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New York, April 24.--The folds of a superb sar-spangled banner were flung to the breeze in front of the store of A. Morton, 25 Maiden Lane, having been subscribed for by the occupants of the building. The Star-spangled Banner was beautifully sung, thousands swelling the chorus and cheering the national emblem.

The banner, 20 by 30 feet, was made entirely by the family of a former Senator of this State and city, (Hon. O. Newcomb,) who generously volunteered their services, as the unprecedented demand for flags rendered it impossible for the manufacturers to get one up in less than ten or twelve days.

No less than four generations assisted in its construction. One of the ladies (having passed her sixty-seventh winter) is a great-great-grandmother, and was personally acquainted with General Washington. As the needle was plied by her not infirm hand, the big tears would fall copiously on the bunting, as she recounted her many reminiscences of Washington, and her vivid recollections of the war of 1812. “When her eyes shall behold for the last time the sun in heaven, may she still see him shining on this gorgeous ensign of a United Republic; not a stripe erased or polluted, nor a single star obscured!”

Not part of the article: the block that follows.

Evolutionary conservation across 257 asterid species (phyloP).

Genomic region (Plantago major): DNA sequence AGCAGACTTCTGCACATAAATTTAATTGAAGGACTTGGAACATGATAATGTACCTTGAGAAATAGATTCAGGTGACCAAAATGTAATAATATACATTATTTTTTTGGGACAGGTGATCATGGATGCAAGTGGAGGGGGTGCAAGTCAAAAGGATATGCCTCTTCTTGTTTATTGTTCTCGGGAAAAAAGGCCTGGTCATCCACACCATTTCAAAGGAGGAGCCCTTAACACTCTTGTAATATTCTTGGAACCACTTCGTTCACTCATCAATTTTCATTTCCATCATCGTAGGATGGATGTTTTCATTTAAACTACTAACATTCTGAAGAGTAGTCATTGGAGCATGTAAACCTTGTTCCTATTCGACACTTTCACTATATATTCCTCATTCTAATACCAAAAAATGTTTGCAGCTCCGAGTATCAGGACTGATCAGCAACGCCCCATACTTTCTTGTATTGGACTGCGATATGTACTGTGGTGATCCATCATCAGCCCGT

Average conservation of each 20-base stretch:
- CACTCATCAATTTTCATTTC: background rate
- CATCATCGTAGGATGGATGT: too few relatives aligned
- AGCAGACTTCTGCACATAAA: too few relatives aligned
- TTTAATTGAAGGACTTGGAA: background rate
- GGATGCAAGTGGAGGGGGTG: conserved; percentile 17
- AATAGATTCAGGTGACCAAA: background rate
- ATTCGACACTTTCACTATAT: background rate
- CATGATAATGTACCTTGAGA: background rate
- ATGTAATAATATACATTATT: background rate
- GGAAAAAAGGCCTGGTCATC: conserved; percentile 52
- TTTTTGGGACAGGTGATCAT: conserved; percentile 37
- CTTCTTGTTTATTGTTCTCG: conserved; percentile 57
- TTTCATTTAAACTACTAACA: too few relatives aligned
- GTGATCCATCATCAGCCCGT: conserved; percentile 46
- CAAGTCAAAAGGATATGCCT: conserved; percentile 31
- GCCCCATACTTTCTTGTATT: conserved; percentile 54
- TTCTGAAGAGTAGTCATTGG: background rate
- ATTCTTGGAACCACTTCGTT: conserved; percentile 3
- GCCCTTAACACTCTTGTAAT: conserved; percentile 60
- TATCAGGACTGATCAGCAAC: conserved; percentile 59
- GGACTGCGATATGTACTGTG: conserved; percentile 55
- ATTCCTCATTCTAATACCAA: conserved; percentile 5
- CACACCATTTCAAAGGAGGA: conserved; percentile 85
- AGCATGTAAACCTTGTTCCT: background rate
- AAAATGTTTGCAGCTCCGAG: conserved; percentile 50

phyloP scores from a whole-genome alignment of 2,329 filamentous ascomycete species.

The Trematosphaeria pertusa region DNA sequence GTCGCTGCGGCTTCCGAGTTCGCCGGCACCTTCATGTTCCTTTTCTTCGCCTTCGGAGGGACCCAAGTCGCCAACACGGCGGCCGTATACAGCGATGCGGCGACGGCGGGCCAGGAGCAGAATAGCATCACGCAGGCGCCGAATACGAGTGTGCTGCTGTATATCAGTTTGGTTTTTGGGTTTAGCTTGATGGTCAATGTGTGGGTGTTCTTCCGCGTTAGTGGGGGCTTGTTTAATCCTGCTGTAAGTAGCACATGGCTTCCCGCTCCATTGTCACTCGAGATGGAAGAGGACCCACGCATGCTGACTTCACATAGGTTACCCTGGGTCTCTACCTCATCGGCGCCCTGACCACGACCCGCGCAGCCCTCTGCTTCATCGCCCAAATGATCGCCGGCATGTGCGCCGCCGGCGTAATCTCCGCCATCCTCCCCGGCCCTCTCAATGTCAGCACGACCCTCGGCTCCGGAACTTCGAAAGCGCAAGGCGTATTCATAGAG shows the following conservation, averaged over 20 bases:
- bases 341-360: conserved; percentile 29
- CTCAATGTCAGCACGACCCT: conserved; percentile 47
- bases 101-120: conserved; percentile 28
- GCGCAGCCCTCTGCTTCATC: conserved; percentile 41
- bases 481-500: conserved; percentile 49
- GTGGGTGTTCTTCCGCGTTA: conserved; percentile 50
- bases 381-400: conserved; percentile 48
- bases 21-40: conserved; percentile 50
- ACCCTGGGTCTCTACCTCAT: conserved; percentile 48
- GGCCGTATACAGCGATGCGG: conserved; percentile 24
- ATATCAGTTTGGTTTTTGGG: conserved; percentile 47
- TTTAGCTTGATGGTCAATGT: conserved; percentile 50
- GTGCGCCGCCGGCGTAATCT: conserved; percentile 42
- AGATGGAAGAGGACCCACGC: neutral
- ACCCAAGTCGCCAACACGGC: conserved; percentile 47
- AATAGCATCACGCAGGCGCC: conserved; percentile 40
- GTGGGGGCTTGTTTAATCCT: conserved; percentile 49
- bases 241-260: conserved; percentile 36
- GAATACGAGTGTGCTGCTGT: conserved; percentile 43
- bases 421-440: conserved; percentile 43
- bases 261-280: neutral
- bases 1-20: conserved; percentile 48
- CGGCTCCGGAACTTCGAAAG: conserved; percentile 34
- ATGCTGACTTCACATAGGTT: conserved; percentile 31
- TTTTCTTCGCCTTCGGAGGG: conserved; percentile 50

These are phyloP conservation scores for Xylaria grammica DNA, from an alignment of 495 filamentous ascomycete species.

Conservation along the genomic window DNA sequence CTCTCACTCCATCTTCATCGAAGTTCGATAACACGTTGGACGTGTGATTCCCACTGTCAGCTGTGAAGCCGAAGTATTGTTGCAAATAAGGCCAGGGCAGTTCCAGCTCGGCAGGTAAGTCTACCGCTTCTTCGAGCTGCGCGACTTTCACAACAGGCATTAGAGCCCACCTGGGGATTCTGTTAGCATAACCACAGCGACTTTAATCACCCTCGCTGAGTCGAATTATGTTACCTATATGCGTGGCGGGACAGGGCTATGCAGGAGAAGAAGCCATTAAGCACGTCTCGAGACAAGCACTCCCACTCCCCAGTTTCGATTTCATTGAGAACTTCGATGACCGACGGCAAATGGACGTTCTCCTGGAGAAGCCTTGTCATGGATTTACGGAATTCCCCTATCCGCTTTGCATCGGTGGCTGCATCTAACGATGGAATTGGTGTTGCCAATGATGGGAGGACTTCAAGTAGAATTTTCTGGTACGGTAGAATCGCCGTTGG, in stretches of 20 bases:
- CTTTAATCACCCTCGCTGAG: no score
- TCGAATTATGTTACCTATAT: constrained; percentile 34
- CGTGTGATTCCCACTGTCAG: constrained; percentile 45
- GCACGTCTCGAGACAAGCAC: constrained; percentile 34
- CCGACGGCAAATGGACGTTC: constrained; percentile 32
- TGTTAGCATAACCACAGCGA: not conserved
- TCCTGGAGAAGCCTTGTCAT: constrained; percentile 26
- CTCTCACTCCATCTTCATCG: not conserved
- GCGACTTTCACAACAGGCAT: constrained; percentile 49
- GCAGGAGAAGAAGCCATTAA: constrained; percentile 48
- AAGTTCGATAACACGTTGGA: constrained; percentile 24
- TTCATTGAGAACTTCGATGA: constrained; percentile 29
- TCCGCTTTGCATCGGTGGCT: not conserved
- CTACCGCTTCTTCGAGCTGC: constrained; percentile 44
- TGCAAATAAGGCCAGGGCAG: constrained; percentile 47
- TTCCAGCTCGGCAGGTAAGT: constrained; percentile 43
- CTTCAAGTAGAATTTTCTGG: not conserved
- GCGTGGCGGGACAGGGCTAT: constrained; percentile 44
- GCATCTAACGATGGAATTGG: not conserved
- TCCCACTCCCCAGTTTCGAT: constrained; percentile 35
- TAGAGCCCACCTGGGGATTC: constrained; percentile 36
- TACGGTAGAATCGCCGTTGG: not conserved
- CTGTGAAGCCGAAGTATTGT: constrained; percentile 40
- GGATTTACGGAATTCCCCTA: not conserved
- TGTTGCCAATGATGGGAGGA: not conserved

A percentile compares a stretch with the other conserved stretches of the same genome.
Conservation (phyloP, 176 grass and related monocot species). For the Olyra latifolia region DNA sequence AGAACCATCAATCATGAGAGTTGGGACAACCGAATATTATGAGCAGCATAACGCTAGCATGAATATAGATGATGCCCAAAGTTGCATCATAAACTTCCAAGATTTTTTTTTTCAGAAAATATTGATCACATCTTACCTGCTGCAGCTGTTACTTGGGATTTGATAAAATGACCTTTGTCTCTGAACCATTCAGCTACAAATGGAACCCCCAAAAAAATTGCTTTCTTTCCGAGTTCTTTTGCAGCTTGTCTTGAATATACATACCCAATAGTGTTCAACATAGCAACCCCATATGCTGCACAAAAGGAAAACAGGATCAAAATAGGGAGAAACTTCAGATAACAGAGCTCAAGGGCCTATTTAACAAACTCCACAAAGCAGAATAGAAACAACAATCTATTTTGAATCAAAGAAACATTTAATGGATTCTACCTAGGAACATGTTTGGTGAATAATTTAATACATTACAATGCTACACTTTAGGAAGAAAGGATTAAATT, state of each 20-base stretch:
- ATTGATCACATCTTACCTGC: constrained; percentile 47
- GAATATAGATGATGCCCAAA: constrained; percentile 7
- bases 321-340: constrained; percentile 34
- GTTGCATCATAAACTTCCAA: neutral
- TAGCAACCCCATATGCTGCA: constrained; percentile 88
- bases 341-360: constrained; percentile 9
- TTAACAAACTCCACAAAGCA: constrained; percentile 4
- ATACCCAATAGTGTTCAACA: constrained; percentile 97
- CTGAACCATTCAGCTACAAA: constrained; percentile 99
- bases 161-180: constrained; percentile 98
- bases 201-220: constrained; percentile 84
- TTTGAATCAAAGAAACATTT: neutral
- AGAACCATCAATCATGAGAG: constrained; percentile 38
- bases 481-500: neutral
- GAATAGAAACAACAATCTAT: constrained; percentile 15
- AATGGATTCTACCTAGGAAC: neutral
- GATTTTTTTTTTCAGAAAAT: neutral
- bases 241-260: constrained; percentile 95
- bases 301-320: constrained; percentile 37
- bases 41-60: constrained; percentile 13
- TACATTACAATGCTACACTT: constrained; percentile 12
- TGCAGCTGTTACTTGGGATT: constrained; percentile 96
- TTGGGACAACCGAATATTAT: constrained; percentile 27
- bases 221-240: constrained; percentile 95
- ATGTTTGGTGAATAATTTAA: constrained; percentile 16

The crowd dispersed with nine cheers for the Stars and Stripes, and nine cheers for the patriotic ladies who made it.--Commercial Advertiser, April 25.

according to a Memphis paper, the following is reported to be the answer of the Governor of Arkansas, to Lincoln's requisition for volunteers:

Yours received calling for a regiment of volunteers from Arkansas. Nary one--see you d — d first!

--Charleston Mercury, April 25.

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